In step S77 the value of i is incremented, in step S78 the next printer is updated to the value of j, and then the procedure loops back to step S72.
In this case, image data for frame 3 is supplied to the number 9 printer 15 rather than image data for frame 1, image data for frames 4 to 8 is supplied to the number 10 to 12 printers 15, and image data for frames 1 and 2 is supplied to the number 1 and 2 printers 15.
A schedule for determining the sequence and timing for supplying specific image data to each printer 15 is described in detail below. It should be noted that for convenience the seven printers number 1 to 7 are used.
When printing is thus accomplished, prints are stacked in the tray of the No. 1 printer from top to bottom in the sequence:
frame 1 photograph
frame 2 photograph
frame 3 photograph;
in the tray of the No. 2 printer from top to bottom in the sequence:
frame 4 photograph
frame 5 photograph;
until in the tray of the No. 7 printer photographs are stacked from top to bottom in the sequence:
frame 18 photograph
frame 19 photograph
frame 20 photograph.
Therefore, if the collecting device 17 collects the pictures in the tray of each printer from the bottom, the photographs can be collected in the sequence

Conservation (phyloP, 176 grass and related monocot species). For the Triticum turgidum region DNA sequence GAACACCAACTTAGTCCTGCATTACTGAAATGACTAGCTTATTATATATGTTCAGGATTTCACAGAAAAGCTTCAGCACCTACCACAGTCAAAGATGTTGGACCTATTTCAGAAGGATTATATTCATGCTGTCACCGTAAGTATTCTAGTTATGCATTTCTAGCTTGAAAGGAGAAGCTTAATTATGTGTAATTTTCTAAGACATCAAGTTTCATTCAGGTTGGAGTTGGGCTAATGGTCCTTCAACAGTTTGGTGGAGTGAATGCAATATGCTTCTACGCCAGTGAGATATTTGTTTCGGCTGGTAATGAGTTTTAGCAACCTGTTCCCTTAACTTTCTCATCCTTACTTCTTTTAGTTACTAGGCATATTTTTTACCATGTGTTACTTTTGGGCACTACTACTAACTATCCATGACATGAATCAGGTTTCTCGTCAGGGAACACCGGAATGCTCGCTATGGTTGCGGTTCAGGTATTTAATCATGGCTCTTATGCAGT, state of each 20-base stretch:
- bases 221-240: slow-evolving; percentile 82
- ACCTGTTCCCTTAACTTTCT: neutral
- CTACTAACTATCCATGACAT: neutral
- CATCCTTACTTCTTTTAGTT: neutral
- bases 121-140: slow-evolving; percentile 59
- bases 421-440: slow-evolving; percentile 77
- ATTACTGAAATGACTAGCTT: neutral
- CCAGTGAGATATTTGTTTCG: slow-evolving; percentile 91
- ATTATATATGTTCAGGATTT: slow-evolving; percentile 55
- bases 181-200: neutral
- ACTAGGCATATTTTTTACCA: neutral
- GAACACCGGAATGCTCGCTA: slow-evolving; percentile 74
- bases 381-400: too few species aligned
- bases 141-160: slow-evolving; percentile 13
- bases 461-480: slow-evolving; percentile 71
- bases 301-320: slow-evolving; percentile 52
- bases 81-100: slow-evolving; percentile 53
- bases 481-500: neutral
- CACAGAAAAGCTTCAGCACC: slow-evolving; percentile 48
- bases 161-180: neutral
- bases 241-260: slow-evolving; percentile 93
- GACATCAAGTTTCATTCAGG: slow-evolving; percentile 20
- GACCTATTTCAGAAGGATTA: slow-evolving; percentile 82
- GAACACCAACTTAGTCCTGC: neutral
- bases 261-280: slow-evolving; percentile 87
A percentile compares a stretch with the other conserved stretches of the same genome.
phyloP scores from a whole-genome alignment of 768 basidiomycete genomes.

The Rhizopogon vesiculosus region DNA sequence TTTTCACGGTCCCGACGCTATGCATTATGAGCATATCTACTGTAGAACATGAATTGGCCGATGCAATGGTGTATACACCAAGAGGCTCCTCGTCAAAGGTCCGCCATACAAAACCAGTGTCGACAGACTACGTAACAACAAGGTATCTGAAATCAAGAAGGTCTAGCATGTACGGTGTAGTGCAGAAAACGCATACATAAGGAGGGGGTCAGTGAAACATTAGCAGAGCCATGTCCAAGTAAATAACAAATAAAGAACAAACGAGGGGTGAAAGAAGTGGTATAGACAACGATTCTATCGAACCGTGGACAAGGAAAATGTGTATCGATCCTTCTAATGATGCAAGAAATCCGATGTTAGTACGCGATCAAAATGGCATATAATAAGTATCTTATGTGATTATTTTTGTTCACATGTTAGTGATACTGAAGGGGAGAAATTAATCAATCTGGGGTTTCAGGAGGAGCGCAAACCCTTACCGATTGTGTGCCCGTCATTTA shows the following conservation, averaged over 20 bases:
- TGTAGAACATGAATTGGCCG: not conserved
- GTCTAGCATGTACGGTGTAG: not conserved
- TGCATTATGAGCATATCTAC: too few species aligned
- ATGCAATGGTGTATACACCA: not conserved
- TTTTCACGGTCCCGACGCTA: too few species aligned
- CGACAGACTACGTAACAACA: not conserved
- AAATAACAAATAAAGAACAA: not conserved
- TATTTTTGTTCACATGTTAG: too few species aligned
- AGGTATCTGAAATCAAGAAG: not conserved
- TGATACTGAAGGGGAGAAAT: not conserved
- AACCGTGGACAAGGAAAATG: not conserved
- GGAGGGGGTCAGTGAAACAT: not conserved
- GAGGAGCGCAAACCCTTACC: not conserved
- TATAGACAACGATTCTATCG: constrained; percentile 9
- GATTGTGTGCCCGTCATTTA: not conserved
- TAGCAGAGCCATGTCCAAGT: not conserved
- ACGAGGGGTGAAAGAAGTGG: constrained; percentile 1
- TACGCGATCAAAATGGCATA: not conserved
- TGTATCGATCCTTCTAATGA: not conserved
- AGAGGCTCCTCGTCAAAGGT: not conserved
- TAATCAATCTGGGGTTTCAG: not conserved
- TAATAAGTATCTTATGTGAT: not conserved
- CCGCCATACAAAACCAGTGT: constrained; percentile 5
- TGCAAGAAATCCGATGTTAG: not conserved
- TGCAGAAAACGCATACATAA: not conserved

frame 1 photograph
frame 2 photograph
frame 3 photograph
frame 18 photograph
frame 19 photograph
frame 20 photograph.
That is, in the sequence in which the pictures were taken.
When ten prints are next printed, they are printed from the No. 2 printer.
It should be noted that if it is acceptable to not collect the photographs in the order taken, they can be printed in simple frame sequence so that, for example, frame 1 is printed to No. 3 printer, the first printer used, and frame 2 is printed to the next printer, No. 4. In this case, collecting device 17 is not particularly necessary, and the prints obtained from each printer can be simply collected in one place using a chute, for example.